The eighth annual Nation’s Triathlon will create challenges for travelers as well as athletes Sunday morning and early afternoon. The start time is 7 a.m. Both the start and finish areas are in West Potomac Park.
The event draws tens of thousands of participants and many spectators to running, biking and swimming segments along the Potomac River. Many streets along the shore close temporarily.
The main change this year is in the bike route. It will take the cyclists from the District to Virginia in the HOV lanes of the 14th Street Bridge and make a U-turn south of the Pentagon.
There is some parking in West Potomac Park, but it’s limited, as it is elsewhere near the course. Street closings in the race area start as early as 5:30 a.m. The best drop-off point for people arriving by car is Constitution Avenue NW. There’s a shuttle for the athletes from the Washington Hilton.
Metrorail opens at the usual time, 7 a.m., so that’s no good for the athletes, but spectators could use these stations for parts of the event: Smithsonian, L’Enfant Plaza, Foggy Bottom, Arlington Cemetery and Pentagon.
The first home game of the football season should make the Monday evening commute extra interesting. Each year, it takes fans a while to get reacquainted with travel to and from FedEx Field in Landover. This time, they will be mingling with rush hour commuters to reach the stadium in time for the 6:55 p.m. kickoff.
The FedEx parking lots will open at 3 p.m., and the stadium gates at 5 p.m.
Before and after stadium events, traffic surges on Landover Road, Central Avenue, Baltimore-Washington Parkway, Southeast-Southwest Freeway, Interstate-295/D.C. 295 and the eastern section of the Capital Beltway.
Traffic in the Landover area is usually worst in the two hours before kickoff.
Three Beltway interchanges — at Landover Road, Arena Drive and Central Avenue — offer access to FedEx Field. As game time approaches, the Landover Road and Arena Drive exits tend to be the most crowded. Central Avenue, the southernmost of the three exits, is the one that the Maryland State Highway Administration recommends to minimize delays.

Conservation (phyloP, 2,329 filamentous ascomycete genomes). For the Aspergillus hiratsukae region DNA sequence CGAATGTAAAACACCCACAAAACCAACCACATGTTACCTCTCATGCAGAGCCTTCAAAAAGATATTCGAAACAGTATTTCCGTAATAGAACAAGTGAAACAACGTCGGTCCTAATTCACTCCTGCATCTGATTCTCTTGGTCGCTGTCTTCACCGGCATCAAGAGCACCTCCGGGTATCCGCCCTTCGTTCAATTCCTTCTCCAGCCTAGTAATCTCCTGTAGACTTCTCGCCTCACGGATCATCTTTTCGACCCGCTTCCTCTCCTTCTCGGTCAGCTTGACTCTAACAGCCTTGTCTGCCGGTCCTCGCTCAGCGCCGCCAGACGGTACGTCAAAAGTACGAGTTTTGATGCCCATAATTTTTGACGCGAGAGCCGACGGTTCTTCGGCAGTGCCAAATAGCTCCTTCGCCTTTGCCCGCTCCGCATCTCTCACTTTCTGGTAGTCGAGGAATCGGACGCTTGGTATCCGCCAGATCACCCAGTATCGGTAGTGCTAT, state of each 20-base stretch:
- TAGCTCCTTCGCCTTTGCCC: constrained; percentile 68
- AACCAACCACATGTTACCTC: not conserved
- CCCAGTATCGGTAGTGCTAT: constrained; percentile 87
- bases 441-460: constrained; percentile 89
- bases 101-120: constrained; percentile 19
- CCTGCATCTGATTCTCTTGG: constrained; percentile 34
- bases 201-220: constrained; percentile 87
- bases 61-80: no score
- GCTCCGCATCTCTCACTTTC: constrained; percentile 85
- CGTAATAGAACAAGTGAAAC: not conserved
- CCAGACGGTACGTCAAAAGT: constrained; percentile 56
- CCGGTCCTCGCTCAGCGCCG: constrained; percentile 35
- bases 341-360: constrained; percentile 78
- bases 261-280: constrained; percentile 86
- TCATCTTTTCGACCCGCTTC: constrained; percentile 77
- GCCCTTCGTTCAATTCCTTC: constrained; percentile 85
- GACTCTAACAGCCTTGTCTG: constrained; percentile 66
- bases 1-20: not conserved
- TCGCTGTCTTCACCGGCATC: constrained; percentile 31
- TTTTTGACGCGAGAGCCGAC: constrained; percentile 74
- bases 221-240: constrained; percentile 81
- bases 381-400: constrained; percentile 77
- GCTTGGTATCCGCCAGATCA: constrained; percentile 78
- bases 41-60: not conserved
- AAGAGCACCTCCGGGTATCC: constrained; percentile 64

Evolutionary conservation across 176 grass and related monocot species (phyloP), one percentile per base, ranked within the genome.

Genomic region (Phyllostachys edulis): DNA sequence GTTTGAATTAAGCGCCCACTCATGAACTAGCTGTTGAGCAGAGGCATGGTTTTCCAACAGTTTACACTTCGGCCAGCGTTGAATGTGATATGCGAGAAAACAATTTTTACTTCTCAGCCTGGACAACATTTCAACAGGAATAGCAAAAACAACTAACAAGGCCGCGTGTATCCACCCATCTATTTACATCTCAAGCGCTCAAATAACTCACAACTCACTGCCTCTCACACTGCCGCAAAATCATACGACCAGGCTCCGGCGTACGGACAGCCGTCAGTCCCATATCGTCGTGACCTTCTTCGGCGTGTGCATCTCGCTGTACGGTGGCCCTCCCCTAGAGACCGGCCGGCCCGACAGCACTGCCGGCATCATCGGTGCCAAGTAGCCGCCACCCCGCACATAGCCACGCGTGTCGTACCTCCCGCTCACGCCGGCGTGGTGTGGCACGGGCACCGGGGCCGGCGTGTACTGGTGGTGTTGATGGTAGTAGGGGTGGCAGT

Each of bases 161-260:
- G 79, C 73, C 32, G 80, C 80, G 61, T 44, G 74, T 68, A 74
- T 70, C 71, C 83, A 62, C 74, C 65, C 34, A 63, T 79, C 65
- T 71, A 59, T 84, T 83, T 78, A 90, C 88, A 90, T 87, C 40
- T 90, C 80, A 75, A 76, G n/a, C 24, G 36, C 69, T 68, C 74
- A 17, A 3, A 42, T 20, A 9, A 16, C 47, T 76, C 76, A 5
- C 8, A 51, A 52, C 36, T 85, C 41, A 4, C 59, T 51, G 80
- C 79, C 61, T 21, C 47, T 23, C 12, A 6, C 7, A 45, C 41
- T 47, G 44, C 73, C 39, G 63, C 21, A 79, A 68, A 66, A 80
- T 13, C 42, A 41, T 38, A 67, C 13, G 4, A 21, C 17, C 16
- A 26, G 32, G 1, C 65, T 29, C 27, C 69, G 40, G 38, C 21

Taking Metro’s Blue Line to the Morgan Boulevard station is a good bet. From there, a sidewalk leads to the stadium, which is nine-tenths of a mile away.
Although Metrorail isn’t scheduled to stay open past it’s normal midnight closing Monday, the transit authority and the Redskins have made arrangements for extra service on two nights late this season when games could go past the regular closing time.
Those will be for the games Nov. 25, an 8:40 Monday night kickoff, and Dec. 1, an 8:30 start on a Sunday night.
Metro spokesman Dan Stessel said the weekend track work program, which has been most intensive on the Red Line, will begin to focus on the Blue and Orange lines. Since most of the home games will be on Sundays, football fans who take the Blue Line should pay special attention to track work schedules as they become available each Monday.
Metro plans to hold six public hearings Sept. 16 to 19 to ask riders what they think of proposals to change the service on dozens of bus routes throughout the region. This is one of the transit authority’s periodic service reviews.
It’s not tied to the annual budget process. In fact, the idea is to adjust service within the current budget.
Should some buses be rescheduled because of heavy traffic on the routes? Should some trips be canceled on low-demand routes and shifted to routes where ridership is higher?
I’ll have more detail about the proposals, along with a list of the hearing times and locations, on next Sunday’s Commuter page.
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